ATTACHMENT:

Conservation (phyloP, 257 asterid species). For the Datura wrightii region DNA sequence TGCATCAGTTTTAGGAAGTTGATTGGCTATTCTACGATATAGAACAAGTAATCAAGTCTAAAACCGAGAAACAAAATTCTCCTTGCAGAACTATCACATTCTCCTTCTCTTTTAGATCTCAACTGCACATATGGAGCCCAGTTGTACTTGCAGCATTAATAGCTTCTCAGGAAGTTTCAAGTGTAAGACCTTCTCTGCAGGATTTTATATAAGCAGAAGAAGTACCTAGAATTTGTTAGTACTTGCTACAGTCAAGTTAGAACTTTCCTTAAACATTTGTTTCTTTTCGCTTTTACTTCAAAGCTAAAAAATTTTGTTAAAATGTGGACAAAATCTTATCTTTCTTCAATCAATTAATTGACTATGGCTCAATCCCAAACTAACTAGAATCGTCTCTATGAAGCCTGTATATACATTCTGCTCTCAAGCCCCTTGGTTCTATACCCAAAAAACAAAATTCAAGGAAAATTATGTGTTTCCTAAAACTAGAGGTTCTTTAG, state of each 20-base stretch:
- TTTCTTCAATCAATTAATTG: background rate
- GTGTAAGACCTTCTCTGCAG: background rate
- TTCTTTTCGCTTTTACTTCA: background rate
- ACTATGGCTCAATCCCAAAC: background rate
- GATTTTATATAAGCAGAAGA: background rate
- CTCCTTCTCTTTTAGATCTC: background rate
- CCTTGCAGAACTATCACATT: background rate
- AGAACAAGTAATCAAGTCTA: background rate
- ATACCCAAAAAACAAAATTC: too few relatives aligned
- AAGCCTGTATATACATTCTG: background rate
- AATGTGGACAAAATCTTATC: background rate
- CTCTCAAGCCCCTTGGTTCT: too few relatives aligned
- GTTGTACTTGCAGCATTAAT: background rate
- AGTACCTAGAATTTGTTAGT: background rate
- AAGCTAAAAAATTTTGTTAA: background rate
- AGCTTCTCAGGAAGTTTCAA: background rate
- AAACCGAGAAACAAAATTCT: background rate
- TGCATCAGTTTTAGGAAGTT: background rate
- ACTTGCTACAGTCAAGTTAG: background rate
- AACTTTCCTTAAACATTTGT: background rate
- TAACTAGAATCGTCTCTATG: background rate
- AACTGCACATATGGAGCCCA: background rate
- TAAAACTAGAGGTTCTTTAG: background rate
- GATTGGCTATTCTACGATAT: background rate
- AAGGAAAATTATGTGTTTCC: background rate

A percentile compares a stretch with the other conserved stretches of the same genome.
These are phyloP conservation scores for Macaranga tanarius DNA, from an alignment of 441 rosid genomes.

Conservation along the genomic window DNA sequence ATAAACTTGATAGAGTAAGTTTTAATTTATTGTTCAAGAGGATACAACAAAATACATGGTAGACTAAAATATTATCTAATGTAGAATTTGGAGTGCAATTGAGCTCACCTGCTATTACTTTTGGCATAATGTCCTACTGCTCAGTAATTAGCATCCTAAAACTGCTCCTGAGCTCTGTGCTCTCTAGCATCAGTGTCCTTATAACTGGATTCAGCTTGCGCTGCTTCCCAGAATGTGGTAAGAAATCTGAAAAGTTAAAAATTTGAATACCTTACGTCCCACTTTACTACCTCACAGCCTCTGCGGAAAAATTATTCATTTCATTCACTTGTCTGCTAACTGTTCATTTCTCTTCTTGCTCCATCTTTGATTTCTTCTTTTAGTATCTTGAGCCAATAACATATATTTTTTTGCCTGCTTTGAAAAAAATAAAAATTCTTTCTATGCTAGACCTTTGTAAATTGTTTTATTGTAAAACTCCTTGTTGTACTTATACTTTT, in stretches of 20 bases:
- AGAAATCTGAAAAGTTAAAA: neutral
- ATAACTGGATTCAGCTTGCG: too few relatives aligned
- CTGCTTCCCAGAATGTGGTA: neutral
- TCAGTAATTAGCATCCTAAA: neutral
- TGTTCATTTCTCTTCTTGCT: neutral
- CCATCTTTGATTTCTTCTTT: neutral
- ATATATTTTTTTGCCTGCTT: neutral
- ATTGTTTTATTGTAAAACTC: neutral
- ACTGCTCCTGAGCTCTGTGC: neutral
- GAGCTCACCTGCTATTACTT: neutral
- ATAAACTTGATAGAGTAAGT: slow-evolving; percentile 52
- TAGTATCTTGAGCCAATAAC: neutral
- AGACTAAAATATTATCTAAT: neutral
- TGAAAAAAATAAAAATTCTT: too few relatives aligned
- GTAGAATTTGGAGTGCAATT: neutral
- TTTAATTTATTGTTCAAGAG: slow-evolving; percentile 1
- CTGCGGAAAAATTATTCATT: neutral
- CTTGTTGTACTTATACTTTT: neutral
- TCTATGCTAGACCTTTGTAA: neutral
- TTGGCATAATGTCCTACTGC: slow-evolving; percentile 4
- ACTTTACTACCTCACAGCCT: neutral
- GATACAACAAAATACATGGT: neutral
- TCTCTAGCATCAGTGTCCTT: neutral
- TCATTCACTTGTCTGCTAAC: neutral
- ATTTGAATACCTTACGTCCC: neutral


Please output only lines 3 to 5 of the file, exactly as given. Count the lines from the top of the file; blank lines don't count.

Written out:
- GTGTAAGACCTTCTCTGCAG: background rate
- TTCTTTTCGCTTTTACTTCA: background rate
- ACTATGGCTCAATCCCAAAC: background rate